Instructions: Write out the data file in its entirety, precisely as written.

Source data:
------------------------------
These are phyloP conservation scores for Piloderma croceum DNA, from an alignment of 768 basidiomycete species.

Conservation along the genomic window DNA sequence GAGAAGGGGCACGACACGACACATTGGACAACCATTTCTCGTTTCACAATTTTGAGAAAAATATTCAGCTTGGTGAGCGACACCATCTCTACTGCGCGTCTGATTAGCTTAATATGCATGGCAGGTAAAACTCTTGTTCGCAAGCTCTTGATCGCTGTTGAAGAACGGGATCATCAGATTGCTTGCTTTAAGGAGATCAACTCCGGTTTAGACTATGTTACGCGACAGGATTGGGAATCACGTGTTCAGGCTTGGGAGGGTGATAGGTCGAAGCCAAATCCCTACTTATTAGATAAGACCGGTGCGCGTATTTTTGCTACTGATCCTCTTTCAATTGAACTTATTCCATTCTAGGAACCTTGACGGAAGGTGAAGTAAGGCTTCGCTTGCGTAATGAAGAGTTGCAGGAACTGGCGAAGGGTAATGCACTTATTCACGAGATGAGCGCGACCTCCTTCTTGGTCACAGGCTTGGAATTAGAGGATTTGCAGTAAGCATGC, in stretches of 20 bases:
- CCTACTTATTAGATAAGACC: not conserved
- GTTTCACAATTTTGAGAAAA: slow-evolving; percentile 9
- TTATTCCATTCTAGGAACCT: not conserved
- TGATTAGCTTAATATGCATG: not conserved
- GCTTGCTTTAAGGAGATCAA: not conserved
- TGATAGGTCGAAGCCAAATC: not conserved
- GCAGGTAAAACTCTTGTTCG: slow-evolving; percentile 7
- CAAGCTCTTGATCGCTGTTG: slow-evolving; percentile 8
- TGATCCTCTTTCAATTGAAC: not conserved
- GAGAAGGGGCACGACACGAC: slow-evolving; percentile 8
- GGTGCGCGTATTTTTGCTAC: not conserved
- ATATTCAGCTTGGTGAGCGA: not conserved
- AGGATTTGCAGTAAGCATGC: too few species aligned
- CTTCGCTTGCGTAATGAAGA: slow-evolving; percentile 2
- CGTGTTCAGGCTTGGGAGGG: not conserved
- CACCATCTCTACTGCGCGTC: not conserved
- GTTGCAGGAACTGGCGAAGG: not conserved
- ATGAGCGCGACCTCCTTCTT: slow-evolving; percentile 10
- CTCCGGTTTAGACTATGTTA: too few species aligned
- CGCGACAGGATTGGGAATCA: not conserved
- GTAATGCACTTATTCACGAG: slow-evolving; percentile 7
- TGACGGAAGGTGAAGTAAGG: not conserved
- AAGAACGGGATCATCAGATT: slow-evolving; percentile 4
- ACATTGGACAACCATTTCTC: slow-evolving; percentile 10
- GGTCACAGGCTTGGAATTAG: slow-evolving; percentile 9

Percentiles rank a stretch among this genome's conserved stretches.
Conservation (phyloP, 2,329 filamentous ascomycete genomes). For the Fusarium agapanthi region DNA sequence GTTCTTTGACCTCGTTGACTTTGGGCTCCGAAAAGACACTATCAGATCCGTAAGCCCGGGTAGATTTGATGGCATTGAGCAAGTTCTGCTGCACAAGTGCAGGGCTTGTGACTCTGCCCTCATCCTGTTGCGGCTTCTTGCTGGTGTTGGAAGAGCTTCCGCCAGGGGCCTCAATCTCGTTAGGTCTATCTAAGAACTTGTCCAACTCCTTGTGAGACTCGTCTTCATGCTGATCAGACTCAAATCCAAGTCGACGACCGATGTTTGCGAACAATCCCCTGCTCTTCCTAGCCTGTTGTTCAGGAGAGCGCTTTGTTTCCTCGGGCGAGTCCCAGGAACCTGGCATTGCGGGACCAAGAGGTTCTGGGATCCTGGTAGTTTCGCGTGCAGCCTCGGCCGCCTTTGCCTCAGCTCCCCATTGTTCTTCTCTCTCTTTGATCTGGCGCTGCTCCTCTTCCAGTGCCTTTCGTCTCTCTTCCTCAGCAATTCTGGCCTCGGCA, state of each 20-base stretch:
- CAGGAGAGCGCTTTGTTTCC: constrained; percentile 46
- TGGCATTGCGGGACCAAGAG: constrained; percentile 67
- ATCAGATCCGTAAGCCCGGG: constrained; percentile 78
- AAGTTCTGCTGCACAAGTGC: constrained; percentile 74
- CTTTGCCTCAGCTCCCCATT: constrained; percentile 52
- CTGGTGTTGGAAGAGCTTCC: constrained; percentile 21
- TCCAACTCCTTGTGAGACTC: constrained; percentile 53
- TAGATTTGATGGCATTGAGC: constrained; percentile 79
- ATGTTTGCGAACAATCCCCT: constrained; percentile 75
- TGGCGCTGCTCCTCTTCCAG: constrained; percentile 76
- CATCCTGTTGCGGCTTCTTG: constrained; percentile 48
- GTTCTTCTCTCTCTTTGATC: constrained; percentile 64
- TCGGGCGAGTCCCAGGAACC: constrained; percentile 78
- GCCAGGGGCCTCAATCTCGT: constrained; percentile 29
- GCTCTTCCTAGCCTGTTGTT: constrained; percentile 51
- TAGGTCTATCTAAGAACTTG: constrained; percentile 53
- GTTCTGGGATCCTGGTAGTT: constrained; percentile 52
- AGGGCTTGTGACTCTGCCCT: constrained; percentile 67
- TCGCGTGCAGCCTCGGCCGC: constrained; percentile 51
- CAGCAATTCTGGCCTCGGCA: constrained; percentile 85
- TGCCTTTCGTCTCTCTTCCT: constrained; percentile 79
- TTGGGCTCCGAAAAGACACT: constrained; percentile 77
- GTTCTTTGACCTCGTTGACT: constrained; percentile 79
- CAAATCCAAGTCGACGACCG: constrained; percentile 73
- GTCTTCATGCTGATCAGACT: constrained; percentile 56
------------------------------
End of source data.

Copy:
These are phyloP conservation scores for Piloderma croceum DNA, from an alignment of 768 basidiomycete species.

Conservation along the genomic window DNA sequence GAGAAGGGGCACGACACGACACATTGGACAACCATTTCTCGTTTCACAATTTTGAGAAAAATATTCAGCTTGGTGAGCGACACCATCTCTACTGCGCGTCTGATTAGCTTAATATGCATGGCAGGTAAAACTCTTGTTCGCAAGCTCTTGATCGCTGTTGAAGAACGGGATCATCAGATTGCTTGCTTTAAGGAGATCAACTCCGGTTTAGACTATGTTACGCGACAGGATTGGGAATCACGTGTTCAGGCTTGGGAGGGTGATAGGTCGAAGCCAAATCCCTACTTATTAGATAAGACCGGTGCGCGTATTTTTGCTACTGATCCTCTTTCAATTGAACTTATTCCATTCTAGGAACCTTGACGGAAGGTGAAGTAAGGCTTCGCTTGCGTAATGAAGAGTTGCAGGAACTGGCGAAGGGTAATGCACTTATTCACGAGATGAGCGCGACCTCCTTCTTGGTCACAGGCTTGGAATTAGAGGATTTGCAGTAAGCATGC, in stretches of 20 bases:
- CCTACTTATTAGATAAGACC: not conserved
- GTTTCACAATTTTGAGAAAA: slow-evolving; percentile 9
- TTATTCCATTCTAGGAACCT: not conserved
- TGATTAGCTTAATATGCATG: not conserved
- GCTTGCTTTAAGGAGATCAA: not conserved
- TGATAGGTCGAAGCCAAATC: not conserved
- GCAGGTAAAACTCTTGTTCG: slow-evolving; percentile 7
- CAAGCTCTTGATCGCTGTTG: slow-evolving; percentile 8
- TGATCCTCTTTCAATTGAAC: not conserved
- GAGAAGGGGCACGACACGAC: slow-evolving; percentile 8
- GGTGCGCGTATTTTTGCTAC: not conserved
- ATATTCAGCTTGGTGAGCGA: not conserved
- AGGATTTGCAGTAAGCATGC: too few species aligned
- CTTCGCTTGCGTAATGAAGA: slow-evolving; percentile 2
- CGTGTTCAGGCTTGGGAGGG: not conserved
- CACCATCTCTACTGCGCGTC: not conserved
- GTTGCAGGAACTGGCGAAGG: not conserved
- ATGAGCGCGACCTCCTTCTT: slow-evolving; percentile 10
- CTCCGGTTTAGACTATGTTA: too few species aligned
- CGCGACAGGATTGGGAATCA: not conserved
- GTAATGCACTTATTCACGAG: slow-evolving; percentile 7
- TGACGGAAGGTGAAGTAAGG: not conserved
- AAGAACGGGATCATCAGATT: slow-evolving; percentile 4
- ACATTGGACAACCATTTCTC: slow-evolving; percentile 10
- GGTCACAGGCTTGGAATTAG: slow-evolving; percentile 9

Percentiles rank a stretch among this genome's conserved stretches.
Conservation (phyloP, 2,329 filamentous ascomycete genomes). For the Fusarium agapanthi region DNA sequence GTTCTTTGACCTCGTTGACTTTGGGCTCCGAAAAGACACTATCAGATCCGTAAGCCCGGGTAGATTTGATGGCATTGAGCAAGTTCTGCTGCACAAGTGCAGGGCTTGTGACTCTGCCCTCATCCTGTTGCGGCTTCTTGCTGGTGTTGGAAGAGCTTCCGCCAGGGGCCTCAATCTCGTTAGGTCTATCTAAGAACTTGTCCAACTCCTTGTGAGACTCGTCTTCATGCTGATCAGACTCAAATCCAAGTCGACGACCGATGTTTGCGAACAATCCCCTGCTCTTCCTAGCCTGTTGTTCAGGAGAGCGCTTTGTTTCCTCGGGCGAGTCCCAGGAACCTGGCATTGCGGGACCAAGAGGTTCTGGGATCCTGGTAGTTTCGCGTGCAGCCTCGGCCGCCTTTGCCTCAGCTCCCCATTGTTCTTCTCTCTCTTTGATCTGGCGCTGCTCCTCTTCCAGTGCCTTTCGTCTCTCTTCCTCAGCAATTCTGGCCTCGGCA, state of each 20-base stretch:
- CAGGAGAGCGCTTTGTTTCC: constrained; percentile 46
- TGGCATTGCGGGACCAAGAG: constrained; percentile 67
- ATCAGATCCGTAAGCCCGGG: constrained; percentile 78
- AAGTTCTGCTGCACAAGTGC: constrained; percentile 74
- CTTTGCCTCAGCTCCCCATT: constrained; percentile 52
- CTGGTGTTGGAAGAGCTTCC: constrained; percentile 21
- TCCAACTCCTTGTGAGACTC: constrained; percentile 53
- TAGATTTGATGGCATTGAGC: constrained; percentile 79
- ATGTTTGCGAACAATCCCCT: constrained; percentile 75
- TGGCGCTGCTCCTCTTCCAG: constrained; percentile 76
- CATCCTGTTGCGGCTTCTTG: constrained; percentile 48
- GTTCTTCTCTCTCTTTGATC: constrained; percentile 64
- TCGGGCGAGTCCCAGGAACC: constrained; percentile 78
- GCCAGGGGCCTCAATCTCGT: constrained; percentile 29
- GCTCTTCCTAGCCTGTTGTT: constrained; percentile 51
- TAGGTCTATCTAAGAACTTG: constrained; percentile 53
- GTTCTGGGATCCTGGTAGTT: constrained; percentile 52
- AGGGCTTGTGACTCTGCCCT: constrained; percentile 67
- TCGCGTGCAGCCTCGGCCGC: constrained; percentile 51
- CAGCAATTCTGGCCTCGGCA: constrained; percentile 85
- TGCCTTTCGTCTCTCTTCCT: constrained; percentile 79
- TTGGGCTCCGAAAAGACACT: constrained; percentile 77
- GTTCTTTGACCTCGTTGACT: constrained; percentile 79
- CAAATCCAAGTCGACGACCG: constrained; percentile 73
- GTCTTCATGCTGATCAGACT: constrained; percentile 56